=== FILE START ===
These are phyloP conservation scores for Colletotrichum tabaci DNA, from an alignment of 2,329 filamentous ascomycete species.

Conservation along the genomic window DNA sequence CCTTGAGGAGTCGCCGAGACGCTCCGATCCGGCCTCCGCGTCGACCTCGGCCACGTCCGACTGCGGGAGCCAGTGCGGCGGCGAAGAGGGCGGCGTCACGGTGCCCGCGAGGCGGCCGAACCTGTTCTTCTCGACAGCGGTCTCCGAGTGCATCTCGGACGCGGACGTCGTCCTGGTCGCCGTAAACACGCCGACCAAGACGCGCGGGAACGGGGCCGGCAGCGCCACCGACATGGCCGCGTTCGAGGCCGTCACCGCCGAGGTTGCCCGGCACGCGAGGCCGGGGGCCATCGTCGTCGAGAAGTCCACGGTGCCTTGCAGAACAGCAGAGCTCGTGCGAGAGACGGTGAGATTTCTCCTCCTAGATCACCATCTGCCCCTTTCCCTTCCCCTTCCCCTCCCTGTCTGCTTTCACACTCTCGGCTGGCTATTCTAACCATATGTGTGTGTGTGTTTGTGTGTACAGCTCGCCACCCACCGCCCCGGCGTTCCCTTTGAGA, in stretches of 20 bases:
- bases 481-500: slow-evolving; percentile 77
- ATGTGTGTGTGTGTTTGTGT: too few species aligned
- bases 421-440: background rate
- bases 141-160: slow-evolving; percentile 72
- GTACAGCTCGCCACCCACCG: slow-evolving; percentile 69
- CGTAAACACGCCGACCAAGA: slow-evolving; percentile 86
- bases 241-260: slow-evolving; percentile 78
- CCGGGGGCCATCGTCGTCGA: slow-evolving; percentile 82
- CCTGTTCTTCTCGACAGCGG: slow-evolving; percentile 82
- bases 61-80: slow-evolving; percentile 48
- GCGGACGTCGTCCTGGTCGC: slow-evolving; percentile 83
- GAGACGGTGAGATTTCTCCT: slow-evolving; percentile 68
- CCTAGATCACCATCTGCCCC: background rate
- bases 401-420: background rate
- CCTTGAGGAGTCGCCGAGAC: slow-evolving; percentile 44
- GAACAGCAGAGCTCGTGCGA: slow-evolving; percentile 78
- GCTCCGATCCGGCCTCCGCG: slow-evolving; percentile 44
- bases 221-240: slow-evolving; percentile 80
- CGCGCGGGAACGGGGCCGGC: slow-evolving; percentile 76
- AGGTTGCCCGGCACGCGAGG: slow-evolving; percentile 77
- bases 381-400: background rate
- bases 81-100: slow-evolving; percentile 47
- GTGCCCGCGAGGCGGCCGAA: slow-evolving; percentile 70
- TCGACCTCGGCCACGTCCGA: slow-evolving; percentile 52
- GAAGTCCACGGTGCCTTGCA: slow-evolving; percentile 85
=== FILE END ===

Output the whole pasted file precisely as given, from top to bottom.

These are phyloP conservation scores for Colletotrichum tabaci DNA, from an alignment of 2,329 filamentous ascomycete species.

Conservation along the genomic window DNA sequence CCTTGAGGAGTCGCCGAGACGCTCCGATCCGGCCTCCGCGTCGACCTCGGCCACGTCCGACTGCGGGAGCCAGTGCGGCGGCGAAGAGGGCGGCGTCACGGTGCCCGCGAGGCGGCCGAACCTGTTCTTCTCGACAGCGGTCTCCGAGTGCATCTCGGACGCGGACGTCGTCCTGGTCGCCGTAAACACGCCGACCAAGACGCGCGGGAACGGGGCCGGCAGCGCCACCGACATGGCCGCGTTCGAGGCCGTCACCGCCGAGGTTGCCCGGCACGCGAGGCCGGGGGCCATCGTCGTCGAGAAGTCCACGGTGCCTTGCAGAACAGCAGAGCTCGTGCGAGAGACGGTGAGATTTCTCCTCCTAGATCACCATCTGCCCCTTTCCCTTCCCCTTCCCCTCCCTGTCTGCTTTCACACTCTCGGCTGGCTATTCTAACCATATGTGTGTGTGTGTTTGTGTGTACAGCTCGCCACCCACCGCCCCGGCGTTCCCTTTGAGA, in stretches of 20 bases:
- bases 481-500: slow-evolving; percentile 77
- ATGTGTGTGTGTGTTTGTGT: too few species aligned
- bases 421-440: background rate
- bases 141-160: slow-evolving; percentile 72
- GTACAGCTCGCCACCCACCG: slow-evolving; percentile 69
- CGTAAACACGCCGACCAAGA: slow-evolving; percentile 86
- bases 241-260: slow-evolving; percentile 78
- CCGGGGGCCATCGTCGTCGA: slow-evolving; percentile 82
- CCTGTTCTTCTCGACAGCGG: slow-evolving; percentile 82
- bases 61-80: slow-evolving; percentile 48
- GCGGACGTCGTCCTGGTCGC: slow-evolving; percentile 83
- GAGACGGTGAGATTTCTCCT: slow-evolving; percentile 68
- CCTAGATCACCATCTGCCCC: background rate
- bases 401-420: background rate
- CCTTGAGGAGTCGCCGAGAC: slow-evolving; percentile 44
- GAACAGCAGAGCTCGTGCGA: slow-evolving; percentile 78
- GCTCCGATCCGGCCTCCGCG: slow-evolving; percentile 44
- bases 221-240: slow-evolving; percentile 80
- CGCGCGGGAACGGGGCCGGC: slow-evolving; percentile 76
- AGGTTGCCCGGCACGCGAGG: slow-evolving; percentile 77
- bases 381-400: background rate
- bases 81-100: slow-evolving; percentile 47
- GTGCCCGCGAGGCGGCCGAA: slow-evolving; percentile 70
- TCGACCTCGGCCACGTCCGA: slow-evolving; percentile 52
- GAAGTCCACGGTGCCTTGCA: slow-evolving; percentile 85